ReadonlyREST has evolved very rapidly in the last year, we ticked a lot of boxes in the features list. To the point X-Pack security module made by Elastic team, and ReadonlyREST Enterprise features set almost overlap.

Let’s compare the two pairs of Elasticsearch and Kibana security plugins and discover where the main differences are.

 

Licensing Model and Price

Both plugins rely on a subscription fee model. This is reflect the continuous process of keeping them up to date with the latest changes in the Kibana and Elasticsearch internals and APIs, the development of new features, and the vulnerability research behind keeping these products on top of the information security food-chain.

Notably though, ReadonlyREST Free, the security plugin for Elasticsearch is free software (GPLv3 license), and it’s the only FOSS-licensed realistic competitor to X-Pack Security at the moment of writing. Its development is entirely sponsored by the sales of ReadonlyREST PRO and Enterprise Kibana security plugins, which have .

ReadonlyREST PRO and Enterprise security plugins for Kibana have a flat subscription model. That is: doesn’t matter how many nodes you have, you pay the same yearly price.

On the other hand, the pricing model of X-Pack Security is way aggressive. And that’s in a way understandable because X-Pack Security is not sold as a stand alone plugin: it comes as one of the plugins inside of a multi-functional swiss army knife extension pack, that all together build up in perceived value, justifying higher prices.

The below graph explains how X-Pack prices start at three times ReadonlyREST prices, and  grows quasi-linearly as the  number of nodes in your Elasticsearch cluster grow. On the same chart, we observe how ReadonlyREST Enterprise (their most expensive Kibana security plugin) price remains constant as your project grows.

 

X-Pack prices by number of nodes

Price (approx, normalised to ROR Enterprise) X-Pack ReadonlyREST Enterprise
1 node ~3x 1
3 nodes ~5x 1
10 nodes ~10x 1

ReadonlyREST pricing policy remains constant, and growing in nodes and number of clusters is never a problem.

Encryption

Sending across credentials over plain HTTP in any form (basic auth, JWT, hashed) is risky: eavesdroppers can intercept credentials and impersonate users.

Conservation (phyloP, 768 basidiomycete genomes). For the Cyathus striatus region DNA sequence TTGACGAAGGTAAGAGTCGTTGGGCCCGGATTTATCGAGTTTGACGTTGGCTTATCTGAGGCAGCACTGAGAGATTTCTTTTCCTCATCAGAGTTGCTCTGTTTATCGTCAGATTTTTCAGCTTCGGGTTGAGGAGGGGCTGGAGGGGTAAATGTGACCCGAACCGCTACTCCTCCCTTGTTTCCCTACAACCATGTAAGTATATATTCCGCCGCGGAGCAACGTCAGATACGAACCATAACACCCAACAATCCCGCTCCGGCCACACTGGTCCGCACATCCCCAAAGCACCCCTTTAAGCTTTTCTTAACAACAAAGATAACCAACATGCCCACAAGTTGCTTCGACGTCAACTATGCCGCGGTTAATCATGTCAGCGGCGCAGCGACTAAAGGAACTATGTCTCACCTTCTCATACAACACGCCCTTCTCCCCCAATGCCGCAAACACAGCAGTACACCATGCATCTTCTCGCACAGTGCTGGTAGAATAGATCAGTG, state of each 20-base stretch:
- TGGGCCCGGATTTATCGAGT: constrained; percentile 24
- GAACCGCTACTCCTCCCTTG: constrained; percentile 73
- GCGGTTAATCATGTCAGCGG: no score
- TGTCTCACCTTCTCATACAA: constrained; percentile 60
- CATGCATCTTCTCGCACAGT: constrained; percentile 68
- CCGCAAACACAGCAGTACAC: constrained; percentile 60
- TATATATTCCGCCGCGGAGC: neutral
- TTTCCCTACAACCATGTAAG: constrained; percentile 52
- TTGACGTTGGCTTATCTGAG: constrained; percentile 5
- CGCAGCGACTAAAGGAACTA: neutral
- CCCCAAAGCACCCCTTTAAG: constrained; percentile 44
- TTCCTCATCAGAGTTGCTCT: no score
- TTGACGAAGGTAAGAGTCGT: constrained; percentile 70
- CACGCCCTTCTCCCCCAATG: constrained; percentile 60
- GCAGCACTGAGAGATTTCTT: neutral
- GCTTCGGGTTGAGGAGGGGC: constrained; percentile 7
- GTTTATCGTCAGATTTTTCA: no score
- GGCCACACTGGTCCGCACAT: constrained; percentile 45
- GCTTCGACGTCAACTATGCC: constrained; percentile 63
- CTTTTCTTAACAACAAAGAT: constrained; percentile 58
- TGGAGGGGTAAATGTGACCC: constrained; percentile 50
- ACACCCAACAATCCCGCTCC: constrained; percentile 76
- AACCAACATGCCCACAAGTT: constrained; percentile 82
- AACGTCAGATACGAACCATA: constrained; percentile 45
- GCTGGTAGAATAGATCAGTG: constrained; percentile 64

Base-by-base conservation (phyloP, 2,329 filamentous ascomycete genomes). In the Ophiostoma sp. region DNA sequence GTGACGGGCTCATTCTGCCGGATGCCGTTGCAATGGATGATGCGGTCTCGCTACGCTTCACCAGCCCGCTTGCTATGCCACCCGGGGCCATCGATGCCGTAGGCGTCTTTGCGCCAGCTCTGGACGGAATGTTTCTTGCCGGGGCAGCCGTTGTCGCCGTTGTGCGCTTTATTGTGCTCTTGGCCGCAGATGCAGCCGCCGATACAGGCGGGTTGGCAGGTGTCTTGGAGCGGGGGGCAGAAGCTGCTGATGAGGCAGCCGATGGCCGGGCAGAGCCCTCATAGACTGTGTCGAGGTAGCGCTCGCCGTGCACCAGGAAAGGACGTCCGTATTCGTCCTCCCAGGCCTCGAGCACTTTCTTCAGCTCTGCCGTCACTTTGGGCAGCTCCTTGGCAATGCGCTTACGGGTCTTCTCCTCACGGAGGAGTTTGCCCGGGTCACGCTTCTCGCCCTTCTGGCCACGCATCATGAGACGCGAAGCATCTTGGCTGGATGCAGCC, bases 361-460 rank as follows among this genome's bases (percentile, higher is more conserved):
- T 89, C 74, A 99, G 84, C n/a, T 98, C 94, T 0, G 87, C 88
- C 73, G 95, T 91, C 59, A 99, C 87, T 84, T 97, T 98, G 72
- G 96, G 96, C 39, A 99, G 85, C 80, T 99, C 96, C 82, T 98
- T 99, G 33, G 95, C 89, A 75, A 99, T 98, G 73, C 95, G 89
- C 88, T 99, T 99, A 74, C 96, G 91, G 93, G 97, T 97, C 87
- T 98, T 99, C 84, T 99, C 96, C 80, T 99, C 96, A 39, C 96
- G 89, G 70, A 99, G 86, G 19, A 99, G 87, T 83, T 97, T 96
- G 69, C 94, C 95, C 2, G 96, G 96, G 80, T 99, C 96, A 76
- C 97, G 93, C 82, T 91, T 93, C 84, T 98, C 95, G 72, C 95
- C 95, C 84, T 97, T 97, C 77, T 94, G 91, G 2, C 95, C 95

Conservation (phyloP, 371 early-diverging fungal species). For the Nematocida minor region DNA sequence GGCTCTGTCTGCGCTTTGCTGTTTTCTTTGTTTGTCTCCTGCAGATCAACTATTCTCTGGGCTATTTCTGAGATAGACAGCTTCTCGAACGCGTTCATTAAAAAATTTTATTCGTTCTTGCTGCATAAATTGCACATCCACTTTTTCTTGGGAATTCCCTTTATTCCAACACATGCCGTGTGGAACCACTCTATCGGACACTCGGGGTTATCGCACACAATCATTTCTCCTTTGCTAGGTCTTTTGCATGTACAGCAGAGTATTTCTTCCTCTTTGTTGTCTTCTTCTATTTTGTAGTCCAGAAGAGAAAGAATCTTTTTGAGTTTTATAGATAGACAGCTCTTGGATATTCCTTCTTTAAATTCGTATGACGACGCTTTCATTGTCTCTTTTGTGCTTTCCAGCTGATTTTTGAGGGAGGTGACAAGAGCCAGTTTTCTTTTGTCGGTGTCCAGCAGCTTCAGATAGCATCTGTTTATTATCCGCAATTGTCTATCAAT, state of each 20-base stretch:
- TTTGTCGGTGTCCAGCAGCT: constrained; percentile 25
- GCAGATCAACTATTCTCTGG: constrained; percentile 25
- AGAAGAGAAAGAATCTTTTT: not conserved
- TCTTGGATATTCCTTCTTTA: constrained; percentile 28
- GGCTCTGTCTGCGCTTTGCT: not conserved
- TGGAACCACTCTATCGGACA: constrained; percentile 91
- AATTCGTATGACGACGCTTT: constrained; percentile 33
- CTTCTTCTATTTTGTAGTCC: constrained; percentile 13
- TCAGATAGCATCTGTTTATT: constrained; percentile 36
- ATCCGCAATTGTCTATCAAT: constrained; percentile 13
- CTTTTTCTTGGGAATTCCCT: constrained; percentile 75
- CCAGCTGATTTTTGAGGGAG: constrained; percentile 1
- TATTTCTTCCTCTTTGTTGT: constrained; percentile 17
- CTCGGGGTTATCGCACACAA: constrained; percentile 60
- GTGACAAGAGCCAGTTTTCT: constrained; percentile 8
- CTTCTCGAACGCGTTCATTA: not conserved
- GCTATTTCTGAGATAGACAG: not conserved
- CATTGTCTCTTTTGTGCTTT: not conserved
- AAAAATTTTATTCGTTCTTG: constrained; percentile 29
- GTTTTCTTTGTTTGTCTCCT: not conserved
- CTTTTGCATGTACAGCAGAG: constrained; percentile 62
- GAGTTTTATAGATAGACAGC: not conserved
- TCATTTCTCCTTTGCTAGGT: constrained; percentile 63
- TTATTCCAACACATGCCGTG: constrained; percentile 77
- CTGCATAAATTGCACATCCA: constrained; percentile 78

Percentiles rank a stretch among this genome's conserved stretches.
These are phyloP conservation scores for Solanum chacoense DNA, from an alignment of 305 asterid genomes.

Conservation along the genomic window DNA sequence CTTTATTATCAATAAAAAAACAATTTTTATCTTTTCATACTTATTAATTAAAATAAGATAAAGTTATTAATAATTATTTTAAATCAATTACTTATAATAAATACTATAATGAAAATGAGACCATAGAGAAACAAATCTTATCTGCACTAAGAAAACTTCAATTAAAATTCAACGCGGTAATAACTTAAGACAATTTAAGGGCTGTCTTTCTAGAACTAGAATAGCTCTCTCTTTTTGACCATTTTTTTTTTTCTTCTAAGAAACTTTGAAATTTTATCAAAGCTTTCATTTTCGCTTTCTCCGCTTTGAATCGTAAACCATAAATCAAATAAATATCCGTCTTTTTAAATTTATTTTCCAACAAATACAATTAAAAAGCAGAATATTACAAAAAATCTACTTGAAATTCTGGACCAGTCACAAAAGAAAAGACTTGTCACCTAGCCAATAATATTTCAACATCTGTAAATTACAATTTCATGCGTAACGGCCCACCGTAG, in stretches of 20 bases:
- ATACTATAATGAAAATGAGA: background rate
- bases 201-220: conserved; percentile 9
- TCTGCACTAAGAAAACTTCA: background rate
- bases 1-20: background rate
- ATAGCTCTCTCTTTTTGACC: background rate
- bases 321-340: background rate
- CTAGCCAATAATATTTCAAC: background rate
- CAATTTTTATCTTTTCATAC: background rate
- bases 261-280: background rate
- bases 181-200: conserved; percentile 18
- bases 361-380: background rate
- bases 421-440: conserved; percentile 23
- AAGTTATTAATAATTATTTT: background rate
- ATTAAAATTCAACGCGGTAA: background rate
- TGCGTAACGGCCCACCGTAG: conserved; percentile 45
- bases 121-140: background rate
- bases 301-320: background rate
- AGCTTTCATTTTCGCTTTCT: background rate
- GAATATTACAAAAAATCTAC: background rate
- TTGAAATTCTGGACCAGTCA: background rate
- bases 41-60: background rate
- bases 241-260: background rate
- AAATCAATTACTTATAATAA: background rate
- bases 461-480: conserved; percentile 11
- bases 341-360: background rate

Both ReadonlyREST and X-Pack got your back becaus both support HTTPS.

X-Pack Security ReadonlyREST
HTTPS (port 9200) (free)
HTTPS Protocol/Cypher negotiation (free)
Inter-node SSL (port 9300) (*)

The inter-node SSL is the encryption is an encryption layer of the Elasticsearch transport protocol. This interface is used by the Elasticsearch nodes for joining the cluster, replication, master election, forwarding of queries, and so forth.

Although Elastic recommends to enable this by default, the performance cost to pay for encrypting this kind of traffic may not be negligible. For example at CERN inter-node encryption slowed things down to the point they simply gave up on it and used a firewall.

(*) If you use ReadonlyREST, and still require Inter-node SSL, you can use the Apache 2.0 licensed “Search Guard SSL” plugin, remembering to disable the HTTP encryption using “searchguard.ssl.http.enabled: false” in elasticsearch.yml.

Access Control

X-Pack access control is role based (RBAC), while ReadonlyREST with its ACL (access control list) resembles an application level firewall. However, both behave like filters that grant access (or not) to incoming requests.

We are going to go through all the levels each product is able to analyze a request and compare the two solutions.

Network level

Network level X-Pack Security ReadonlyREST
IP Address (free)
IP Mask (free)

Although it is possible to explicitly block a set of IP addresses and masks in X-Pack, this will act as a global pre-filter. That is, X-Pack will block the request before even running the RBAC logic.

xpack.security.transport.filter.allow: "192.168.0.1"
xpack.security.transport.filter.deny: "192.168.0.0/24"

In ReadonlyREST, you can use network level filtering as ACL rules. This is way more versatile:

readonlyrest:
    access_control_rules:
    - name: "let localhost in"
      type: allow
      hosts: ["127.0.0.1"]
      
    - name: "let LAN in, but they see only logstash indices"
      type: allow
      hosts: ["10.0.0.0/16"]
      indices: ["logstash*"]
  
    # Implicitly reject any other requests

If it wasn’t clear enough, the above example literally reads:

  1. Does the request originate from 127.0.0.1? Then let it through.
  2. Does the request come from the local network AND refers to one or more indices whose name starts with “logstash”? Then let it through.